Frank Kameny was a saint of the LGBT rights movement

Andrew Warner

In a symbolic coincidence, pioneering LGBT civil rights leader Frank Kameny died on National Coming Out Day, Oct. 11.

Kameny began as a straight-laced academic who gave himself over to his work. But arrests and run-ins with the police in the 1950s radicalized him, especially after he was fired from his work at the U.S. Army Map Service.  

Well before the Stonewall Riots in New York City, Kameny helped to found Washington D.C.’s Mattachine Society and organized a 1965 picket of the White House. Kameny started working for LGBT rights so long ago that the Smithsonian displays his memorabilia. Items include his White House picket signs with their formal, antique sayings, such as, “First Class Citizenship for Homosexuals.” Hey, hey, ho, ho, Frank Kameny started long ago.    

Kameny worked long and hard on LGBT rights, living through some of the most remarkable transformations in our culture, from the police oppression of the 1950s to the amazing apology the federal government made to Kameny in 2009. The apology came from John Berry, the openly gay director of the Office of Personnel Management. In it, Berry wrote of Kameny, “With the fervent passion of a true patriot, you did not resign yourself to your fate or quietly endure this wrong. With courage and strength, you fought back.”    

Like Martin Luther King, Kameny tied his advocacy to the essence of America. The Declaration of Independence asserts every human’s inalienable rights to life, liberty and the pursuit of happiness. More than once, Kameny pointed to the Declaration to frame LGBT civil rights as part of the nation’s commitment to those unalienable human rights. Kameny, like King, dedicated his life to ensuring our nation fulfilled that promise.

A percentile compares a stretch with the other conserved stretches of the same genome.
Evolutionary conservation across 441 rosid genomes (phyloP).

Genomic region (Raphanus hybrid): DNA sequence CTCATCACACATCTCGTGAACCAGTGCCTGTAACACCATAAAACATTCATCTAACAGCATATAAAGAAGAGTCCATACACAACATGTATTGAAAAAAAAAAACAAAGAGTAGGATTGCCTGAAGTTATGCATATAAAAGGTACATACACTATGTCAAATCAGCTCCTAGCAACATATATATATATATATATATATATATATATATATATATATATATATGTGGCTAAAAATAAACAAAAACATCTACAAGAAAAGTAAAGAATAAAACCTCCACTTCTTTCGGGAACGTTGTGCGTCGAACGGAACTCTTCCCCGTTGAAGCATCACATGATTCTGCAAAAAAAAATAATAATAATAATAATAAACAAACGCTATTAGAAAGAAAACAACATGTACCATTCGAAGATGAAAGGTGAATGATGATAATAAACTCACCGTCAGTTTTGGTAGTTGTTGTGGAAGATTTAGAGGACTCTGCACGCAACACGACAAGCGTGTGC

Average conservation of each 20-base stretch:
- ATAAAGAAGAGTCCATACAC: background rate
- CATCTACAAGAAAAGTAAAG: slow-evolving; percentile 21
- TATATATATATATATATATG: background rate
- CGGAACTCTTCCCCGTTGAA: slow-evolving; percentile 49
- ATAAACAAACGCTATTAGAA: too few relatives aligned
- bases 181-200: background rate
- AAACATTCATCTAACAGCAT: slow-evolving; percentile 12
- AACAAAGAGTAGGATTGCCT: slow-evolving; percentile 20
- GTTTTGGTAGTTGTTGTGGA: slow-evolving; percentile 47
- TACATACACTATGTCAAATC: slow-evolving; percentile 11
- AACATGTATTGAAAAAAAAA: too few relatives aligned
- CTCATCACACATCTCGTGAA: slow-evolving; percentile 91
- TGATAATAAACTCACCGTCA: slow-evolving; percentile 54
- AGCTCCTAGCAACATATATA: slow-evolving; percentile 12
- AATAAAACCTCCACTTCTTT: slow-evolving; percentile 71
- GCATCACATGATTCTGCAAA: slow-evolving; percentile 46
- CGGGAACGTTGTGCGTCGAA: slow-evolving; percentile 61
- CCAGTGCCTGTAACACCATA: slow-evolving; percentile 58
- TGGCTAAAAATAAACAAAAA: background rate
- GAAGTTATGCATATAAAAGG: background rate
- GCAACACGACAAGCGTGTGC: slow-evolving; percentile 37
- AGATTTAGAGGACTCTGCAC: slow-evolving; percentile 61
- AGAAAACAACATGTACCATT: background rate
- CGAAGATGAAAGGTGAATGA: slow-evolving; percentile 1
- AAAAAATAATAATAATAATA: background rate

King once wrote, “The arc of the moral universe is long but it bends towards justice.” Movements for justice do not succeed because of one march, one rally or one impassioned speech. Kameny didn’t stop with one picket of the White House. Through his decades of effort, he not only saw historical change but worked to ensure history was a little more bent.

Every fall my congregation celebrates All Saints Day (Nov. 1) by commemorating people in our congregation who passed away. We honor their lives and light a candle in remembrance of their unique beauty. This year when my congregation gathers for All Saints, I’ll light a candle for Kameny.  

Kameny, raised Jewish, might find it ironic to be honored among Christian saints. Yet his life gave witness to how I want to live as a Christian – daringly, courageously, and willing to struggle for what’s right even if it takes a very long time.

In these days when a disastrous election can feel overwhelming, Kameny speaks as a patron saint of the long view. He was the first to coin the phrase “gay is good,” and he was foremost in never giving up the fight to make others realize the truth of his words. That’s the kind of saint we need more of.  

Kameny came out in an America far different than ours today.  In fact, our America is different because of all the difference he made. And for that, I’ll rejoice on All Saints.